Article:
7 Tips for Finding and Experiencing Matsuri!

7 Tips for Finding and Experiencing Matsuri!

The Japanese word ‘matsuri’ is usually translated as ‘festival’ in English, though ‘celebration’ is a better sense of what matsuri mean to Japanese people. Many Japanese ‘festivals’ have roots in Chinese culture and were based on the Chinese lunar calendar. As Japan’s distinct culture evolved over the centuries, most of these old festivals took on their own unique character and eventually became set on dates according to the Gregorian calendar.

Matsuri are often very local festivals, sometimes associated with particular temples and shrines, or may be secular celebrations organised by local commercial guilds. There is often a parade, with decorated floats (dashi), often competing with each other for attention with beating drums, traditional dancers or pretty girls. Other matsuri are more widely celebrated, such as Hana Matsuri (flower festival), which celebrates ‘Buddha’s birthday on April 8th. As you can imagine, there are services and celebrations at Buddhist sites across the country and, as this coincides with the blooming of cherry blossoms from late March to early May, and the arrival of Spring, it is a very hopeful and colourful time. In fact, most Japanese will enjoy ‘hana-mi’ (blossom viewing) at this time, spreading mats under the cherry trees and enjoying food and drink with family, friends or colleagues.

Some matsuri are family celebrations. ‘Kodomo no Hi’ (children’s day) is a national holiday on May 5th where families raise carp banners (koinobori) to celebrate their children’s personalities and hopes for the future. This used to be known exclusively as ‘Tango no Sekku’ (boys’ day) but was changed by decree in 1948.However, ‘Hinamatsuri’ (girls’ day or doll festival) is still celebrated on and around March 3rd and families with female children display traditional ornamental dolls (hina-ningy?).

To go into detail on any one of our matsuri, is far beyond the scope of a short article. Suffice to say, we have a huge number and variety of matsuri, and on almost any day of the year, there will be a festival of some sort, somewhere in Japan!But for anyone planning a trip here, I’d like to suggest a few of our better known matsuri that occur at popular tourist destinations across Japan, details of which can easily be found on the web.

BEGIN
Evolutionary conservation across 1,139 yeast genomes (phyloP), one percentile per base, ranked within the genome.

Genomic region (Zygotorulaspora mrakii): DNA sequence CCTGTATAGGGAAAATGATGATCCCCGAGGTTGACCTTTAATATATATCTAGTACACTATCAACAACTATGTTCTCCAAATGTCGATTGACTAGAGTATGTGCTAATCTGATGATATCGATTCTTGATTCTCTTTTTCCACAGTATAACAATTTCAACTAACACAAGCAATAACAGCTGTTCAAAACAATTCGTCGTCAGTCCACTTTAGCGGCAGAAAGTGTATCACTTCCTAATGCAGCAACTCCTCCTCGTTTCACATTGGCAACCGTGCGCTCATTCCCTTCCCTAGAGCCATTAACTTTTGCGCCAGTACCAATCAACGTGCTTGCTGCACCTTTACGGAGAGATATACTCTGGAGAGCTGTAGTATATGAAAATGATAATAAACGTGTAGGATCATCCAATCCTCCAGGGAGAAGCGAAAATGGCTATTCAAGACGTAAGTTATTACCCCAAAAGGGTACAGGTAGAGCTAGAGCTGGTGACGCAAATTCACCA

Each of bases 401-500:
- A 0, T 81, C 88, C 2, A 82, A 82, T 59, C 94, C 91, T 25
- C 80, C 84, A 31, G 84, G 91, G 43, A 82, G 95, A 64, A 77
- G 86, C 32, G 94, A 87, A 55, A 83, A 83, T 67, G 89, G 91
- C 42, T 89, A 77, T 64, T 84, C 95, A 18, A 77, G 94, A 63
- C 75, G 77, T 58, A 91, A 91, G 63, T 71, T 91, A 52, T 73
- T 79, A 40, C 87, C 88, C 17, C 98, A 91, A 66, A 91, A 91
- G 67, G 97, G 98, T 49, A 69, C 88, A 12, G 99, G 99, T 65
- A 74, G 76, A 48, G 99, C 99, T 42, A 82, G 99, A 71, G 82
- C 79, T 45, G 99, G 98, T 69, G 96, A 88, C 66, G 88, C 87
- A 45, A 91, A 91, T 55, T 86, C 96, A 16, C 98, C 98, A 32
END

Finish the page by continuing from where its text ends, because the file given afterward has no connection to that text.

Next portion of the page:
7 Tips for Finding and Experiencing Matsuri!

 

1. Hokkaido Snow and Ice Festivals

7 Tips for Finding and Experiencing Matsuri!Hokkaido Snow and Ice Festivals

On our northernmost island of Hokkaido, there are two notable winter matsuri: Sapporo Yuki-Matsuri (snow festival), famous for ice sculptures. It takes place for one week during February; Lake Shikotsu Ice Festival in Chitose features ice sculptures and a fireworks display, late January to mid February.

 

2. Tohoku Region Summer Matsuri

7 Tips for Finding and Experiencing Matsuri!Tohoku Region Summer Matsuri

There are several well known summer festivals in the T?hoku region, including: Nebuta Matsuri in Aomori, August 2-7; Kanto Matsuri in Akita, August 3-7; Hanagasa Matsuri in Yamagata, August 5-7; Tanabata Matsuri in Sendai, Miyagi, August 6-8.

 

3. Central Honshu and Tokyo

7 Tips for Finding and Experiencing Matsuri!Sanja matsuri

Visitors to the Tokyo area will find festivals at various times of the year, including: Kawagoe Festival, Saitama, third Saturday and Sunday of October; Chichibu Night Festival in Saitama, December 2-3: Sanja Matsuri at Asakusa, Tokyo, third week of May; Kanda Matsuri, Tokyo, closest weekend to May 15.

 

4. Kyoto and Southern Honshu

7 Tips for Finding and Experiencing Matsuri!Gion matsuri

Some of the biggest and most exciting festivals in Japan include: Gion Matsuri, Kyoto, July; Aoi Matsuri, Kyoto, May 15; Kishiwada Danjiri, Osaka Prefecture, September (first Saturday and Sunday after Respect for the Aged Day); Hadaka Matsuri in Okayama, February 20 (2016).

 

5. Shikoku

7 Tips for Finding and Experiencing Matsuri!Kouchi Yosakoi matsuri

Awa Odori Dance Festival, in Tokushima, August 12-15; Yosakoi Matsuri, Kouchi, August 9-12.

 

6. Kyushu

7 Tips for Finding and Experiencing Matsuri!Hakata Dontaku Matsuri

Hakata Gion Yamakasa Festival, Fukuoka, July 1-15; Hakata Dontaku Matsuri, Fukuoka, May 3-4; Nagasaki Kunchi, October 7-9.

 

7. Cherry Blossom Festivals

7 Tips for Finding and Experiencing Matsuri!Cherry Blossom Festivals

While the cherry blossoms last, there are festivals all over Japan with lanterns strung up in parks (koen) and many stalls selling food or souvenir items. Some of the best known places include: Mt. Yaedake in Okinawa, late January-mid February; Shiroyama Koen in Matsuyama, Ehime, early April; Kakuzan Koen in Tsuyama-city, Okayama, early-mid April; Jozan Koen Festival in Matsue, Shimane, late March-early April; Joshi Koen in Takato-machi, Ina, Nagano, early April.

 

Conclusion

Given the number of festivals in Japan, it is likely that wherever you visit, there will be a festival to enjoy, so please research your destination carefully before you travel. You may even decide to plan your visit to coincide with a particular festival or festival season! Certainly, experiencing a matsuri offers a rewarding insight into Japanese life that you will treasure.

 

7 Tips for Finding and Experiencing Matsuri!

1. Hokkaido Snow and Ice Festivals
2. Tohoku Region Summer Matsuri
3. Central Honshu and Tokyo
4. Kyoto and Southern Honshu
5. Shikoku
6. Kyushu
7. Cherry Blossom Festivals